Posted by Lenlo on 8 November 2018 with categories: Planetes, Throwback Thursday

Welcome one and all to another week of Planetes, continuing Throwback Thursday! This week we have a beautiful contrast of Life and Death in space followed by a lighthearted affirming of the group dynamic. Lets jump in!

Before I get into actual plot elements, I want to once again praise Planetes for its use of technology. Every week it finds a new avenue of science to explore, trying its best to be correct. Weaving in political elements and commentary throughout. Take for instance the damage caused by Radiation Poisoning in Episode 7. Or the difficulties of capturing a liquid debris in space. That these are questions at all in a Science Fiction anime is amazing. I recently learned that JAXA, the Japanese Space Agency, actually served as a technical consultant on the series. And that on the US DVD’s, interviews with two NASA Scientists were included. Combine all of this with the care Planetes takes to connect these elements to an actual, deep personable story? It makes me want to find and buy these DVD’s just to get more Planetes content.

Now, let’s focus on Episode 7, Extraterrestrial Girl. This one? This had me tearing up a bit at the end. Every bit of this episode was packed with meaning and contrast. From Roland, dying in space as his final wish, to Nono being born in and living in it. Both of their stories questioning perspectives and how people view the world. The difference in perspectives that the location you are born in provides. It blends very well with Planetes very clear message of how silly our divisions are. Even beyond the obvious of Roland and Nono, Planetes contrasted Nono and Hachimaki. His ocean in Japan vs her Ocean on the Moon, the Sea of Tranquility. To be perfectly honest, the message, visuals and sound all combined to be one of the most beautiful scenes I have seen this year. I want more of this.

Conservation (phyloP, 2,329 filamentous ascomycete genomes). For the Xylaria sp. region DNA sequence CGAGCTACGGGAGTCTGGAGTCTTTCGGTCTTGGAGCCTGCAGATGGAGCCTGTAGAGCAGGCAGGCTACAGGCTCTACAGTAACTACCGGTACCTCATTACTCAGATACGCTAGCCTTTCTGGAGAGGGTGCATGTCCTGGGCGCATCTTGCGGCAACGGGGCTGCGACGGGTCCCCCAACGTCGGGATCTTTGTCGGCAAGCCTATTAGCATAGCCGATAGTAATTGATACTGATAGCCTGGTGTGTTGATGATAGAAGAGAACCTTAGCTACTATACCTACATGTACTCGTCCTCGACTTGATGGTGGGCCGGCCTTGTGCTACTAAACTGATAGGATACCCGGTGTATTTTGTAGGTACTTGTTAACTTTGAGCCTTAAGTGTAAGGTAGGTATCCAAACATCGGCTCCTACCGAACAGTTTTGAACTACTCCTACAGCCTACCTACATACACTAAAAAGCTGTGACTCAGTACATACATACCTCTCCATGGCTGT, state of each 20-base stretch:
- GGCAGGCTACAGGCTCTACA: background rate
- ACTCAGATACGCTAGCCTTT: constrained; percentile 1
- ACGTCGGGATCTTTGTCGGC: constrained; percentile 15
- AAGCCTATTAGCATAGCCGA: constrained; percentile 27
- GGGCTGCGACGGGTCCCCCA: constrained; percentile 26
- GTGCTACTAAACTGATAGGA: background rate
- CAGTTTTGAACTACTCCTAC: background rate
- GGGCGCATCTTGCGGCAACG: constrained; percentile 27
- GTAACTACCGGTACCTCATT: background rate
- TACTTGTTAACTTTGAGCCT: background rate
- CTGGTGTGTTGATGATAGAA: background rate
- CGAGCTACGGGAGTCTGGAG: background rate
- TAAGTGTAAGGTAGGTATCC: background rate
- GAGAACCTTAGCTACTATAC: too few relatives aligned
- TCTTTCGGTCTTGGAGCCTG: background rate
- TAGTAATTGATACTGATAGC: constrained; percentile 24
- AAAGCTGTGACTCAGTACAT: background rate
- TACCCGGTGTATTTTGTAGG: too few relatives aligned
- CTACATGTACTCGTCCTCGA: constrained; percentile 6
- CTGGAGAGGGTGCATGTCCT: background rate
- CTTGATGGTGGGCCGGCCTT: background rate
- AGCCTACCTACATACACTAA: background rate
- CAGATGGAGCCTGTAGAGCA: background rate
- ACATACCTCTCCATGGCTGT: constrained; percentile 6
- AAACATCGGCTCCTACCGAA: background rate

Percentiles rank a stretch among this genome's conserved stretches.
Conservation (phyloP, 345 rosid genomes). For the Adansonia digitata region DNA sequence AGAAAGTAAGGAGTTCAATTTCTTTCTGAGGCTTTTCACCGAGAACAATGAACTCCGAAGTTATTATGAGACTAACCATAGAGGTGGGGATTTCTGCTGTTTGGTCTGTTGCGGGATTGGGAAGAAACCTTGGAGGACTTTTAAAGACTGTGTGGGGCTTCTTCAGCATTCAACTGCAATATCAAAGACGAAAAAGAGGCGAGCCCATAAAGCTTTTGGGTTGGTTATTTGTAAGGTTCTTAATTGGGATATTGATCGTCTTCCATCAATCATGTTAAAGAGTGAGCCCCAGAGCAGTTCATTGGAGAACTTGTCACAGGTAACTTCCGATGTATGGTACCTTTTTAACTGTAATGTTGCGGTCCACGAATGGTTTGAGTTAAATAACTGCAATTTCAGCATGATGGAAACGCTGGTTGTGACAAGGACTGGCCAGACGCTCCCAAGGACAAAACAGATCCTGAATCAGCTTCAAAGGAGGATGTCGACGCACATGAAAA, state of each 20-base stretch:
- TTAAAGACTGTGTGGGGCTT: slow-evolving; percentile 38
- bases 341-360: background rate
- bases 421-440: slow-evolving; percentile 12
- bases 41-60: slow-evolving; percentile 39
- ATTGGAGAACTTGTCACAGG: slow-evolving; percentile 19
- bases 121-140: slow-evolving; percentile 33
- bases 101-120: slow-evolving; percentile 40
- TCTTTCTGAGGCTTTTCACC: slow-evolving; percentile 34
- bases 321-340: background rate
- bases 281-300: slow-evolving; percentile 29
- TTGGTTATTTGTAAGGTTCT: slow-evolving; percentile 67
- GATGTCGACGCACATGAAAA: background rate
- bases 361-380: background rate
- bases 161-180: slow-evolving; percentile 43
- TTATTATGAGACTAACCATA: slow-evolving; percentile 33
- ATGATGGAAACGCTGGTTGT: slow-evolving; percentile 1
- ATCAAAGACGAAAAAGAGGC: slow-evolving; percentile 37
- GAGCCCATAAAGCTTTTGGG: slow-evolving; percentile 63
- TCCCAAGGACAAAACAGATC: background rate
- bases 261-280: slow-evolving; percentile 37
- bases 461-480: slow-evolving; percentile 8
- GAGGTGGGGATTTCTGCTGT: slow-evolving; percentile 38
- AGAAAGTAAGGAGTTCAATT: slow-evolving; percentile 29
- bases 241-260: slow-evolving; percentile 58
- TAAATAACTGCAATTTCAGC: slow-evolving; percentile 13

Onto specifics, and first off the girl. I thought it rather obvious that Nono was a child when she mentioned how long she was on the moon. The title and her personality made it very clear what was going on. Was it obvious? Yes, but it was done well. It also wasn’t her only purpose. Because Planetes wasn’t content to just use her character to drive home a story of perspectives and living on the moon. Planetes also decided to use her to push Tanabe’s character forward, starting the possibility of romance with her and Hachimaki. With no character knowing her age, it makes Tanabe think about it and jealous of it, without presenting a legitimate romantic rival. A nice sort of forced confrontation with her emotions. A little something extra, that can be referenced and sprinkled in future episodes. Just like Planetes did with Episode 8!

Before I get to Episode 8 though, I wanna touch on the other central character of Episode 7. Roland, the Astronaut. His old age and history provides an interesting contrast with Nono’s youth. His seeming depression, trapped in a hospital unable to actually go out to the space he loved. He never wants to visit Earth again, even though he can. While Nono wants to see it, but might never be able to. How he was killed by Space and its radiation, causing Leukemia, while Nono grew up and was given life in Space. Even his death, alone and quietly in space, was beautiful. If only for what it changed in our leads, Fee and Hachimaki. I realize that I have been going on and on about this, and I will get to episode 8 in a moment. I just really loved this episode. Let’s move on.